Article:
'Rarest' royal Chinese porcelain bowl—at least 900 years old—discovered in Dresden state collection

It is the 88th known surviving piece of Ru ceramic, one of which sold for $37.7m at Sotheby's in 2017

Share
Ru bowl, Northern Song Dynasty (960-1127) © Dresden State Museums

Ru bowl, Northern Song Dynasty (960-1127) © Dresden State Museums

A rare Ru bowl more than 900 years old has been discovered in the porcelain collection of the Dresden State Art Collections in the course of a research project that began in 2014. Previously thought to have originated in Korea, the bowl—with a bluish-green glaze and crazing resembling cracked ice—was identified by Regina Krahl, one of the international experts engaged in Dresden’s research project.

Ru ceramics were only produced for a period of about 20 years towards the end of China’s Northern Song Dynasty (960-1127), exclusively for the imperial court, and the Dresden bowl is only the 88th piece known to have survived. “As the Song dynasty was driven into the south of China by invaders shortly afterwards, Ru ceramics became a mythologised memento of an idealised lost past immediately after their creation,” Julia Weber, the director of Dresden’s Porcelain Collection, said in a statement.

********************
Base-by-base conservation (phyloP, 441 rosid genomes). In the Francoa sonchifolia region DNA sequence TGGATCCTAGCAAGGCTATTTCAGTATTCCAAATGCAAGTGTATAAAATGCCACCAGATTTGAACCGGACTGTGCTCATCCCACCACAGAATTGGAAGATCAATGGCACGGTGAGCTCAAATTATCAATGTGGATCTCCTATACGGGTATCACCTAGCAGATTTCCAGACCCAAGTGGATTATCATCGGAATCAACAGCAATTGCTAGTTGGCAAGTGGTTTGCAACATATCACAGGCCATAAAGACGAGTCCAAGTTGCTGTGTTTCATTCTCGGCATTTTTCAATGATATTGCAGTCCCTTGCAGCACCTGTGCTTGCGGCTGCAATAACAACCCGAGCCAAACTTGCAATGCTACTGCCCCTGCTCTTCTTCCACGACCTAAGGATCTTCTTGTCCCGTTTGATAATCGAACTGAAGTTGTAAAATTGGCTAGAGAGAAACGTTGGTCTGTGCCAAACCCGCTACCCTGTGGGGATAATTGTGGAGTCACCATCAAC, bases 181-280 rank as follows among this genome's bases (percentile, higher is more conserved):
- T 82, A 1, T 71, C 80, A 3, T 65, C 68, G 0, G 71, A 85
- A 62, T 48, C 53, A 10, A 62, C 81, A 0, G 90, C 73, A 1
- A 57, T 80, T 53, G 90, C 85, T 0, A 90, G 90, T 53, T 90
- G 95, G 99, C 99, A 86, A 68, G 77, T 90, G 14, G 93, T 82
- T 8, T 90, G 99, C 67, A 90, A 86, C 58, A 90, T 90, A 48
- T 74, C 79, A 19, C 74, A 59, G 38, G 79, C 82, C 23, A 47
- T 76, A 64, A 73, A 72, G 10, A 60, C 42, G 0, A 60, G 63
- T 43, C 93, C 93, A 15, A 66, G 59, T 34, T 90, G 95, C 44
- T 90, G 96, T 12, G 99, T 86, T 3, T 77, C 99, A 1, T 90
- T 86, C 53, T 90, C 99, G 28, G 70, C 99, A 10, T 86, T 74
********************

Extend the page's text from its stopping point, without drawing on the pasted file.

In 2017, a comparable bowl sold for $37.7 million at Sotheby’s in Hong Kong, breaking the world record for Chinese porcelain. Staff at the Palace Museum in Beijing suggested in 2018 that the Dresden bowl could be a Ru piece: Krahl has since confirmed this.

“Out of the wealth of Chinese ceramics from every era, Ru ware are the rarest of all and have always been considered the absolute pinnacle of the art, not just because of their simple beauty, but also above all due to their historical significance,” Krahl said. “What makes this especially satisfying, however, is that Dresden’s little Ru bowl is an exceptionally good example of its kind.”

The bowl, 13 centimetres in diameter, was probably made for washing brushes. It was originally part of the collection of a German doctor who visited China from 1913 to 1914, and was purchased in 1927 by the director of the Dresden Porcelain Collection.

Share